Representatives from neighboring Quaker congregations get together four times a year to check in on each other and events in their home meetings. The practice, called Quarterly Meeting, has its own clerks, treasurer, and other officers, as needed.
In the past, it was a big event. The smaller meetings, in fact, would not have their own worship that Sunday — everyone would be off to wherever the Quarter was gathering. I suspect much of it was a family reunion, one filled with a holiday spirit.
Nowadays is a different matter, especially as we struggle with finding a better fit between our Monthly Meetings (the local groups that worship each week but conduct business once a month) and our much larger Yearly Meetings — in our case, New England Yearly Meeting of Friends.
These photos are from a session of Dover Quarterly Meeting that took place in the newly renovated West Epping meetinghouse.
At the time, my faith was somewhere between agnostic and logical positivist – and vehemently anti-Vietnam war and anti-Christian. Yet when someone asked, “Where do you think you’ll wind up, as far as religion goes?” I blurted, “Probably something like Zen-Quaker” – this, when I had little idea of either practice or, for that matter, the way that becoming a yogi a few years later would lead me to join Friends first and ultimately Dover.
Those who open themselves and admit this infusion subsequently become the object of This Love. A lover gives to the beloved, regardless of response. Building on the ancient Quaker metaphor, the Light transforms the Seed as the object of This Love. Awakened, the beloved completes the circle.
I see this awareness suggested in 1 John 4:
He that loveth not knoweth not God; for God is love. … If we love one another, God dwelleth in us, and his love is perfected in us. Hereby, know we that we dwell in him, and he in us, because he hath given us of his Spirit. … God is love, and he that dwelleth in love dwelleth in God, and God in him. Herein is our love made perfect.
In the course of John’s epistle, we can substitute “light” or “give light” for “love” without losing of meaning – although “love” does direct action more fully than “light” initially does.
When I graduated from college, I hardly expected to survive past my mid-thirties, and the way things were going, maybe I wasn’t far off the mark. On the other hand, I never anticipated the turns this journey has taken.
I had envisioned myself either returning to my hometown and writing for a newspaper that no longer exists, or else working in the heart of a large metropolis with its range of concerts, galleries, lectures, and theater, possibly after going back for a law degree. Of course, neither way opened, but the ashram route did. I, who started out somewhere between agnostic and logical positivist, was now on a spiritual pathway that would lead me to our meetinghouse.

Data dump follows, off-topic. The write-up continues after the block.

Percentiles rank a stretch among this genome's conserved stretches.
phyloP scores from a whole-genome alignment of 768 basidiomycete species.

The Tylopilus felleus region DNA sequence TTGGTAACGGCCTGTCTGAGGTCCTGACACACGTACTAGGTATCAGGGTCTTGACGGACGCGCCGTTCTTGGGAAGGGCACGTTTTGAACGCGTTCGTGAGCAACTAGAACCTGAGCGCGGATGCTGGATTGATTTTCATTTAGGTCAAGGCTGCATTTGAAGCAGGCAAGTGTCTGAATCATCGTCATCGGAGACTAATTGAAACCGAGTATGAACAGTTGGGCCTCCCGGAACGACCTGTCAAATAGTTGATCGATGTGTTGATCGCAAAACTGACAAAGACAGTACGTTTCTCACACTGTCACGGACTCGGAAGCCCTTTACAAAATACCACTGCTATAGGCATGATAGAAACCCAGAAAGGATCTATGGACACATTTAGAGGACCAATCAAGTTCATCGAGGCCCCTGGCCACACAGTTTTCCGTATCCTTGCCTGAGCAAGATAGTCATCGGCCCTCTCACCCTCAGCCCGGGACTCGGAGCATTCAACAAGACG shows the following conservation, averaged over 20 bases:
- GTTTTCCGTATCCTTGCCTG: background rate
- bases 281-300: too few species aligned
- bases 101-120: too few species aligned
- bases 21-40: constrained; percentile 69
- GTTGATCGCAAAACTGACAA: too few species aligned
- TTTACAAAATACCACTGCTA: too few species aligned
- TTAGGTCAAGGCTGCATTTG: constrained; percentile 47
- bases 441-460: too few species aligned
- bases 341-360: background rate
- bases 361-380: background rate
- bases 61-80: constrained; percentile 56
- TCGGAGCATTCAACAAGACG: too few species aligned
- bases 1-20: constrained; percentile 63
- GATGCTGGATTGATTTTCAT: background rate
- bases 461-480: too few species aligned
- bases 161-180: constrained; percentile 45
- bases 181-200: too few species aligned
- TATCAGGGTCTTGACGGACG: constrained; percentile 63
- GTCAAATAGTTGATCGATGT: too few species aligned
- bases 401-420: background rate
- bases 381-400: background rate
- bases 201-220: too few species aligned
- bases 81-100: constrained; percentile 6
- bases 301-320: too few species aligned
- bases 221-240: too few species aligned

Traditional Quaker worship holds the expectation that the Light, or Christ, in our presence, will reveal something. (A fitting description, light revealing.) Perhaps, too, this Light will open something, much as seeds in the springtime react to sunlight. This Light may even erupt in prophetic utterance as vocal ministry. This Light is to energize us and make us fruitful, much as sunlight does to plant life.
Suppose I had gone to law school, after all, or married my college sweetheart, for instance? Or stayed in the Midwest all along, and how would that have shaped my spiritual growth or writing? The truth is that I never would have ventured into yoga or from there into Quakers.
For that matter, the memorial service falls between a liturgical rite and an event with a eulogy or two. Quaker focus is on the spiritual growth of the individual and the resulting service to others. Our candor often leads to laughter as well as tears.
Initial encounters, however, can be quite the opposite, especially for people of our times. Our minds race, make to-do lists, become agitated; our bodies fidget. We are easily distracted, want to turn the dial, flip the page. On the job and in our homes, we multitask, dividing our attention from the actions and experiences we’re engaged in.
What we find, though, is that meditation is somehow easier when performed with others. In Christian tradition, Jesus said,
Wherever two or three are gathered together in my name [that is, power], there I am also.